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Clinical round-up
  1. Emily Chung1,
  2. Sophie Herbert2
  1. 1 Department of Sexual Health and HIV, Mortimer Market Centre, London, UK
  2. 2 Ashwood Centre, Kettering, UK
  1. Correspondence to Dr Emily Chung, Department of Sexual Health and HIV, Mortimer Market Centre, London WC1E 6JB, UK; e.chung{at}nhs.net

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Acute alcohol consumption and HIV transmission risk in men who have sex with men (MSM)

Alcohol has been suggested to limit cognitive processing capabilities, leading to an increased likelihoAlcohol od of engaging in condomless sex (CLS), largely based on cross-sectional studies.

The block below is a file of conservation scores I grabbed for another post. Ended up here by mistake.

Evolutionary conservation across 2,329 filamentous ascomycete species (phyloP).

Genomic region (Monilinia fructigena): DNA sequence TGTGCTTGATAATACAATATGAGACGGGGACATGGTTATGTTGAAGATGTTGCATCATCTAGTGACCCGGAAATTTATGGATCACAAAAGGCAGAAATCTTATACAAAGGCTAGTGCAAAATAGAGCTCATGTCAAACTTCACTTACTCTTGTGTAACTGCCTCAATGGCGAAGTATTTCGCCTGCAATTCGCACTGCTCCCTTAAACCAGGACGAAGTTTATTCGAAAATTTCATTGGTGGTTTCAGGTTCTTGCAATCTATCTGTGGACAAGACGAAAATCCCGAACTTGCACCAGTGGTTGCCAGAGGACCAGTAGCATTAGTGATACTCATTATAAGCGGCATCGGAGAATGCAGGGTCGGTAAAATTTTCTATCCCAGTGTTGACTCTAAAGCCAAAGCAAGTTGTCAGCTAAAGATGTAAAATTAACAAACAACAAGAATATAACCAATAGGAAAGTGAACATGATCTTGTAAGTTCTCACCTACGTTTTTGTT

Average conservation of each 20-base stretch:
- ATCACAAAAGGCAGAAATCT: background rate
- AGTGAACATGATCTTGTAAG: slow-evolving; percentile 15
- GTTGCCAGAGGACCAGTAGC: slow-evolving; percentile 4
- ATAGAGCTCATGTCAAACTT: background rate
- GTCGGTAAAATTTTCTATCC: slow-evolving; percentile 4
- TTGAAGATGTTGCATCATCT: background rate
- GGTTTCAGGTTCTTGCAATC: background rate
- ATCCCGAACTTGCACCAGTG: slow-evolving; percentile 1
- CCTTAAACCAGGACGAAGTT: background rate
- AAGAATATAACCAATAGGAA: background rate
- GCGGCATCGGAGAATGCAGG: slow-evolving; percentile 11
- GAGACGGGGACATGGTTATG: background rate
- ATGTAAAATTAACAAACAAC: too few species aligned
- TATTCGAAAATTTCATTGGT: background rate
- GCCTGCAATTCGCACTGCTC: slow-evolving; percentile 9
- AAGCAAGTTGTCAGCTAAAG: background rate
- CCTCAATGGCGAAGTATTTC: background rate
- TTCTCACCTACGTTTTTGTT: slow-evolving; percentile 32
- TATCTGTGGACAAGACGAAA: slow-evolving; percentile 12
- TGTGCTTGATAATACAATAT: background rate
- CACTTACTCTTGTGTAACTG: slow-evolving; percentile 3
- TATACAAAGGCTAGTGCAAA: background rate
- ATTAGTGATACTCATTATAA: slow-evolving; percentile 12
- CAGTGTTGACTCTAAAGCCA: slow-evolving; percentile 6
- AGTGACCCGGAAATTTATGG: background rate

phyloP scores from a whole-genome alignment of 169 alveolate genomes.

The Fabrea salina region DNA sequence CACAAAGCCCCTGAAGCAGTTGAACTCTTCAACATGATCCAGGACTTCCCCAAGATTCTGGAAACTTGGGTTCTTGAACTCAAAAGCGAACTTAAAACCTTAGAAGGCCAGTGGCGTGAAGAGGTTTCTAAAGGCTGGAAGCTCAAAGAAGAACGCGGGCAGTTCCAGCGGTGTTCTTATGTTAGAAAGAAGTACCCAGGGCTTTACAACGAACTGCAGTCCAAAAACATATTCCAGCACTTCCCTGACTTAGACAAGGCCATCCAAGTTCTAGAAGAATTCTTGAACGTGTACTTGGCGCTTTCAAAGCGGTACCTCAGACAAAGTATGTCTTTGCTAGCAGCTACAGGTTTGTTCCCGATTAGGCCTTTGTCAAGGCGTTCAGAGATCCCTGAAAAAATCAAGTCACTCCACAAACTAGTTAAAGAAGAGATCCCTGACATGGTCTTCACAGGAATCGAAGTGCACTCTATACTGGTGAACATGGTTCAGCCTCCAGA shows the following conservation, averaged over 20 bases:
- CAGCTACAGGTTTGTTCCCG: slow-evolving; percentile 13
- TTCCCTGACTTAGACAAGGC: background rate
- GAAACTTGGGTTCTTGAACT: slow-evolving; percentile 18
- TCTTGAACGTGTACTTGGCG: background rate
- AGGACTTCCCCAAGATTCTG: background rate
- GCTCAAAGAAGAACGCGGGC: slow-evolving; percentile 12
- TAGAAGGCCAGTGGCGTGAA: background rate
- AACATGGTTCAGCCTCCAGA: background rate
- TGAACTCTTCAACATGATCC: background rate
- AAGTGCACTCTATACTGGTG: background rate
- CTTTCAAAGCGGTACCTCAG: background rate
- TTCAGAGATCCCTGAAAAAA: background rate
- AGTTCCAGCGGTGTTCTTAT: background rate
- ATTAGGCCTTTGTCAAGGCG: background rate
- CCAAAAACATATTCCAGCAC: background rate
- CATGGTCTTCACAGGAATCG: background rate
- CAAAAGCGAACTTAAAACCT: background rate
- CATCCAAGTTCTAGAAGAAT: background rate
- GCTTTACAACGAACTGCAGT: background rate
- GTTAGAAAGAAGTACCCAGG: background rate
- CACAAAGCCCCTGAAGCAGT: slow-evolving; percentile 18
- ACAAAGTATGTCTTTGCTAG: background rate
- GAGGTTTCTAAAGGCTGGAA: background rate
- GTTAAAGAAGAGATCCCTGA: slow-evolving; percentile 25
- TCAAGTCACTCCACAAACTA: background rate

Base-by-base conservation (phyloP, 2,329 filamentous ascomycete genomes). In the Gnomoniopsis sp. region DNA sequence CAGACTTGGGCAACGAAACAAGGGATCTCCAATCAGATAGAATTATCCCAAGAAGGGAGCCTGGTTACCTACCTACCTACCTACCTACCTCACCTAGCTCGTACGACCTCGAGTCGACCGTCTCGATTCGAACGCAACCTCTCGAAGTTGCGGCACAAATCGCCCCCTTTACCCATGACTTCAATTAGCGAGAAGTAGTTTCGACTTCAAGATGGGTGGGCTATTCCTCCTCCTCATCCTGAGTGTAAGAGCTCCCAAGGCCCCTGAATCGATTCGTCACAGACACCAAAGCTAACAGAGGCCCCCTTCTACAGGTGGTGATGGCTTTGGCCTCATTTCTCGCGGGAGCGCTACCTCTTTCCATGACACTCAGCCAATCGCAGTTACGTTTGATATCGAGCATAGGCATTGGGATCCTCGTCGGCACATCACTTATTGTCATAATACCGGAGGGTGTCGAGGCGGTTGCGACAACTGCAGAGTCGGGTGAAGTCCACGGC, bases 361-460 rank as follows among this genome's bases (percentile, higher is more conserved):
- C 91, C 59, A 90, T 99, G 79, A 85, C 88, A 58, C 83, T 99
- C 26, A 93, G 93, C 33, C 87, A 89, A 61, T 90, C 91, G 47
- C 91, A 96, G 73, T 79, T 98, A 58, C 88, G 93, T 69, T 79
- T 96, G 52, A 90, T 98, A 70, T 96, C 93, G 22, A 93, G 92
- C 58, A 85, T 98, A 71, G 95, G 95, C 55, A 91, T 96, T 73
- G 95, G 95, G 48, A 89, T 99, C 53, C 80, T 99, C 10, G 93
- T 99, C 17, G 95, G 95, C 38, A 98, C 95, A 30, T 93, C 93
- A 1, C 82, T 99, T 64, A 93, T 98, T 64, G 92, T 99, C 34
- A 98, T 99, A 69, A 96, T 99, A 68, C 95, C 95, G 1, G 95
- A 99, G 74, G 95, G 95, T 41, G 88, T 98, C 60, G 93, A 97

An experiment by Shuper et al 1 in Toronto was carried out to test the hypothesis that acute alcohol consumption would directly increase HIV-positive MSM’s intentions to engage in CLS. It also looked at whether impact of acute alcohol consumption on CLS intentions differed between HIV-positive and negative MSM. These two groups were randomly allocated and blinded to receive either a body weight-specified dose of alcohol (target blood alcohol concentration=0.08%) or placebo. The 283 participants were then randomly presented with video clips designed to induce sexual arousal and asked to report their intentions to engage in condom-protected sex and CLS with a series of hypothetical partners. Eligibility criteria included being of legal drinking age >19 years, anal sex in the last 6 months, social drinking and no history of problematic alcohol or substance …

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